There, they arrested a 31-year-old man in connection with both incidents and took him into custody to be transferred to Taunton for questioning.
Thursday, July 26, 2007
It has been composed by Exeter-based artists Colin Rea and Juliet Field, with words by Dulverton poetess Atisha McGregor Auld, and is scored for voice accompanied by piano and guitar.
Atisha said: “The emphasis of the composition was to create melodic phrases that encapsulate the beauty and ageless mystery of Exmoor, and to evoke in the listener the feelings of dark and light, earth and air.
“It invites the listener to step out of time for a few moments and marvel at the grand and sensitive simplicity of nature. It is definitely a love song for Exmoor.”
‘Winsford Hill’ is taken from Atisha’s recently-published book of poetry called ‘Eight Rivers – A Tributary of Words’.
The score, which has been published with the cover showing an image of an ancient hawthorn tree laden with red berries sitting gracefully on a rich moorland hill, will be on sale at the festival.
Other artists featured in the folk fest include Vikki Nuttall, Stephen Snow, Maurice Condie, Liz Law, George Papavgeris, Gillian Tolfrey, Terry Conway, Steve Last, Christine Connelly, Jim Causely, Greame Maynard, Tom Oakes and Julian Sutton.
The festival, organised by local musician Dave Towers, brings the best of local and national talent to venues around the town during the weekend.
Mr Towers said: “Dulverton is a great place to hold the festival and tickets are going fast. We have a great line-up for people to enjoy.
“As well as top local talent, we have some great national and Irish singers and musicians. There are plenty of exciting events in venues around the town all through the weekend and I am sure there will be something to please everybody”
Local performers include fiddle player Stephen Snow, 19, from Devon and Dulverton singer and guitarist, Vikki Nuttall.
Vikki said: “We are delighted to perform alongside these acts – they are very well known so it is quite a privilege. We are really looking forward to it.”
Councillor Neil Parbrook, the district council’s leisure, culture and recreation portfolio holder, said: “It is great that the council can assist events like the folk festival.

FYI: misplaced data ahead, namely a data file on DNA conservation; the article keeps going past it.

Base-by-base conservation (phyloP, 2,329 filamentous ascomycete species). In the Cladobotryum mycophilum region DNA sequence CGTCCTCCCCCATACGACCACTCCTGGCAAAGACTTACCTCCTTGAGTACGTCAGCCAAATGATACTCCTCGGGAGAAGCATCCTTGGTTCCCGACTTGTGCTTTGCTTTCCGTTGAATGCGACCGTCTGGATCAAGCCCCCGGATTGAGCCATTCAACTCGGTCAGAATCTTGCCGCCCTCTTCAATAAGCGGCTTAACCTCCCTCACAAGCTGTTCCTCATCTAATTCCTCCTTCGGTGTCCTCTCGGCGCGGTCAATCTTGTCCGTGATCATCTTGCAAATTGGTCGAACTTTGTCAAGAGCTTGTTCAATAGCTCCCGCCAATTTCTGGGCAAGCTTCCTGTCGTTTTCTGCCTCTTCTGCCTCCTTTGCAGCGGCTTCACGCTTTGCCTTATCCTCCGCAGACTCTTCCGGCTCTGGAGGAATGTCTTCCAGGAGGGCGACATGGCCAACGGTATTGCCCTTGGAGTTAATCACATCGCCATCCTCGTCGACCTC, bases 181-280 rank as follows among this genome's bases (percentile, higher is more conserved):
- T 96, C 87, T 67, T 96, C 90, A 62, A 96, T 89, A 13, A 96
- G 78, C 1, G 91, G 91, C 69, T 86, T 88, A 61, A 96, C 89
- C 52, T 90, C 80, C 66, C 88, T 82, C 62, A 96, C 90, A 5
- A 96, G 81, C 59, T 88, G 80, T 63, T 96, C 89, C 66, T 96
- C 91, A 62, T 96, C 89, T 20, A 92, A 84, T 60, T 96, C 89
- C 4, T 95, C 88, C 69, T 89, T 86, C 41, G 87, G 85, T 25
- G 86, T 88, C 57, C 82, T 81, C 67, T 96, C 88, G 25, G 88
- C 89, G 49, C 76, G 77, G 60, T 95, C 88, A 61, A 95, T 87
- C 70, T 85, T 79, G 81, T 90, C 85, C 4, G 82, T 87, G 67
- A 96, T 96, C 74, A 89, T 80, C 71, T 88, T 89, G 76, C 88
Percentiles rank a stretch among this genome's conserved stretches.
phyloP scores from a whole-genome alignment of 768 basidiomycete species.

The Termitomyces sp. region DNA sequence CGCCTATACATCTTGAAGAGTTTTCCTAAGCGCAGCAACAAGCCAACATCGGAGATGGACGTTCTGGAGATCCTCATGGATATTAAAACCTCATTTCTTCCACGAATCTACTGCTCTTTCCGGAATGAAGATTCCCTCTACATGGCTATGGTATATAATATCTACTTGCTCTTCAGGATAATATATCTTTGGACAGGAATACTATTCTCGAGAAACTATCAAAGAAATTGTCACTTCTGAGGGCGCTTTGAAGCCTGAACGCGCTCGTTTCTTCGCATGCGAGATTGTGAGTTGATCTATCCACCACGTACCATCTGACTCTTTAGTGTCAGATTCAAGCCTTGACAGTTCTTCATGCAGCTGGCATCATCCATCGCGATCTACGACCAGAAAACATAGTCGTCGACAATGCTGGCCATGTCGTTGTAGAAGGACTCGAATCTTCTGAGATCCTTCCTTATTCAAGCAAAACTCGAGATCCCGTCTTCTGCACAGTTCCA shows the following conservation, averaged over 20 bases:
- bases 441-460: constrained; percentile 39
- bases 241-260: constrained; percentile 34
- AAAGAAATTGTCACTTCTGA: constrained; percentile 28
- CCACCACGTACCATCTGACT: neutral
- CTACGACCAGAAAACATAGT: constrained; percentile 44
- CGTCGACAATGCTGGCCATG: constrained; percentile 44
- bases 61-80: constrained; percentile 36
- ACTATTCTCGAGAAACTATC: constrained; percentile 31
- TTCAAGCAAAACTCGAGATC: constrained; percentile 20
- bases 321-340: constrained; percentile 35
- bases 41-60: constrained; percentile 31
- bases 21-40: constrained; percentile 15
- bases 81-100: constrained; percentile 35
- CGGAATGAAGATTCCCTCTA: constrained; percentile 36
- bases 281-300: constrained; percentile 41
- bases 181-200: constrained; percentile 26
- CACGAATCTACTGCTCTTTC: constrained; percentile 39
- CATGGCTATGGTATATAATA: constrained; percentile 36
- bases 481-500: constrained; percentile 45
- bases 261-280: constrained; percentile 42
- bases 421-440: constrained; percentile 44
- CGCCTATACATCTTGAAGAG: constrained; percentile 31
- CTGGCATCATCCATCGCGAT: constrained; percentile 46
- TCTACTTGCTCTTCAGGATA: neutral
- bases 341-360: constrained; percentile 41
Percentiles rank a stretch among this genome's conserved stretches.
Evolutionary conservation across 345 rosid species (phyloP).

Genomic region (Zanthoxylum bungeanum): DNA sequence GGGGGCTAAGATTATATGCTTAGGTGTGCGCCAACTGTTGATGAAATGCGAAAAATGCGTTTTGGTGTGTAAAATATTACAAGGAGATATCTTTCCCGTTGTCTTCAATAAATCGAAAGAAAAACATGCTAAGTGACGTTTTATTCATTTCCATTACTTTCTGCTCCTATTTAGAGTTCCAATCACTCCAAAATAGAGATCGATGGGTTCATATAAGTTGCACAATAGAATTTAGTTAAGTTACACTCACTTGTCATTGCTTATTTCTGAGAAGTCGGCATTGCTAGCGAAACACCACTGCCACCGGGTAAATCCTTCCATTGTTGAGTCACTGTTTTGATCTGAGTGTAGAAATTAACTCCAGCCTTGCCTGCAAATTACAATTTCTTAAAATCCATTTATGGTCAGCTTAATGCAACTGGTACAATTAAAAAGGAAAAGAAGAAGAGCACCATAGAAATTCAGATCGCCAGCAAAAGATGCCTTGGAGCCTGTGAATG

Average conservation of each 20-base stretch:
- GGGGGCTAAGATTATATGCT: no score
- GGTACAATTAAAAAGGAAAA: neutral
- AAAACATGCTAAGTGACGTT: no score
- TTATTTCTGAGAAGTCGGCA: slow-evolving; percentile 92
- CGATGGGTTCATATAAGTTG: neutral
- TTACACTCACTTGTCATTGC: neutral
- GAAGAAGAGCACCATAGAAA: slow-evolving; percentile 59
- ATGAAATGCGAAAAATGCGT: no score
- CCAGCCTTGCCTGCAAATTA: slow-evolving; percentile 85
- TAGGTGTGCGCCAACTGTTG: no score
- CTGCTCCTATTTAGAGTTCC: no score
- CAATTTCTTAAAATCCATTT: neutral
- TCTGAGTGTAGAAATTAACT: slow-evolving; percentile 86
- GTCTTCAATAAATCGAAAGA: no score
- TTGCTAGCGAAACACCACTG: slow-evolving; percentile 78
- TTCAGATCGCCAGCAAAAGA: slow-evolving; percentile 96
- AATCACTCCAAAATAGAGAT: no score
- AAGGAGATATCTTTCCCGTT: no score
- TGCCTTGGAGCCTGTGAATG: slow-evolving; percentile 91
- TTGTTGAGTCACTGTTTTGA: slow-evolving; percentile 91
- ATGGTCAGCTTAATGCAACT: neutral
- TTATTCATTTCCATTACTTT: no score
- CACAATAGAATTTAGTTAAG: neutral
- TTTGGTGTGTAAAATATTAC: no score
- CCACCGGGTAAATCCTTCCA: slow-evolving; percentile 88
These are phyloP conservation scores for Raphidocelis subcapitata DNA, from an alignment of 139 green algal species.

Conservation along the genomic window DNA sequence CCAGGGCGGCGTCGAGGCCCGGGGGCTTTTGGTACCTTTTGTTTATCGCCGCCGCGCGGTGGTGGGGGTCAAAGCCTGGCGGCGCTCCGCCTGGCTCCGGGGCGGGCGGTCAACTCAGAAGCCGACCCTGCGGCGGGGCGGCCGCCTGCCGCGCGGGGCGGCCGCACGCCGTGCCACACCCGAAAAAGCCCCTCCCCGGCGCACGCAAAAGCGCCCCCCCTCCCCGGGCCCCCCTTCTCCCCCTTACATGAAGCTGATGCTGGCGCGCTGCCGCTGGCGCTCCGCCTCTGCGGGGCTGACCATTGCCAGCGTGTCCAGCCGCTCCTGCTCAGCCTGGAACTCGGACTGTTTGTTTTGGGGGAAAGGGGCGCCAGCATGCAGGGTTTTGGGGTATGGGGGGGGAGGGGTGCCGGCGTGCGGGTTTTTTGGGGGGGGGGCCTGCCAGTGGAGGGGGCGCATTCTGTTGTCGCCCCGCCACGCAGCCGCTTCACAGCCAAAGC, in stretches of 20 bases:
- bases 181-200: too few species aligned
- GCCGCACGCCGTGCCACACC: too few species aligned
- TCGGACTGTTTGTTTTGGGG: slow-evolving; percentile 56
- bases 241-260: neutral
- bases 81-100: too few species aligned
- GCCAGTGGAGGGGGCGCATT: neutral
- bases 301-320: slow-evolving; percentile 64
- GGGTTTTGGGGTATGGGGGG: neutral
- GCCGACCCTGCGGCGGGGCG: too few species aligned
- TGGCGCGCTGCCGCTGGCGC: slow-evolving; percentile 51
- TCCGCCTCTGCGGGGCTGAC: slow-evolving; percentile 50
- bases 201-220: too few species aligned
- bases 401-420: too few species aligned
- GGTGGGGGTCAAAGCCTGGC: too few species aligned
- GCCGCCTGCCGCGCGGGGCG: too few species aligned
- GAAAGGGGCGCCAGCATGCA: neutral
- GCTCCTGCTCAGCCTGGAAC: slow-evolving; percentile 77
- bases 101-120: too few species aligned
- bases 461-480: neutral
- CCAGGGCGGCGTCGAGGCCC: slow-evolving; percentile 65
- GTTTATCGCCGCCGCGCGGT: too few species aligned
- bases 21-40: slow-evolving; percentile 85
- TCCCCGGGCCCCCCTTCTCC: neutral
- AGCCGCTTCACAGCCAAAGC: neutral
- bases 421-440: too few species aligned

“They give local people the opportunity to sample new sights and sounds as well as drawing in tourists, which is great for local businesses. It will be a fun weekend for everybody.”
The folk festival is supported with funding from Exmoor Events and ArtLife, in partnership with West Somerset Council, and tickets for concerts are available at The Tantivy in Dulverton or by telephoning 01398 323818.
Full details are on the internet at http://www.dulvertonff.co.uk/.
- Our photographs show (top) Vikki Nuttall and Dave Towers; and (below) Atisha McGregor Auld outside Dulverton Town Hall with a copy of ‘Winsford Hill’. Photos submitted.
Wednesday, July 25, 2007
A number of the now-trumpeted projects were bitterly opposed at the time when Independents and others on the council sought to attract newspaper headlines criticising the Conservative leadership in the months leading up to the elections.
Now, district council public relations officer Stacey Beaumont has issued a press release pointing out that West Somerset had secured more funding from Objective 2 transitional European Regional Development Funding (ERDF) than any other district Westcountry despite being the smallest council.
It followed the start of work on the development of the Barle Enterprise Centre, near Dulverton, and a £203,193 funding award for Minehead’s new Visitor Information and Interpretation Centre (VIIC), bringing the total of European money for West Somerset to more than £6.7 million.
The council’s economic development and tourism portfolio holder, Councillor Michael Downes, claimed: “We have completed, or are in the process of completing, 15 projects thanks to this funding.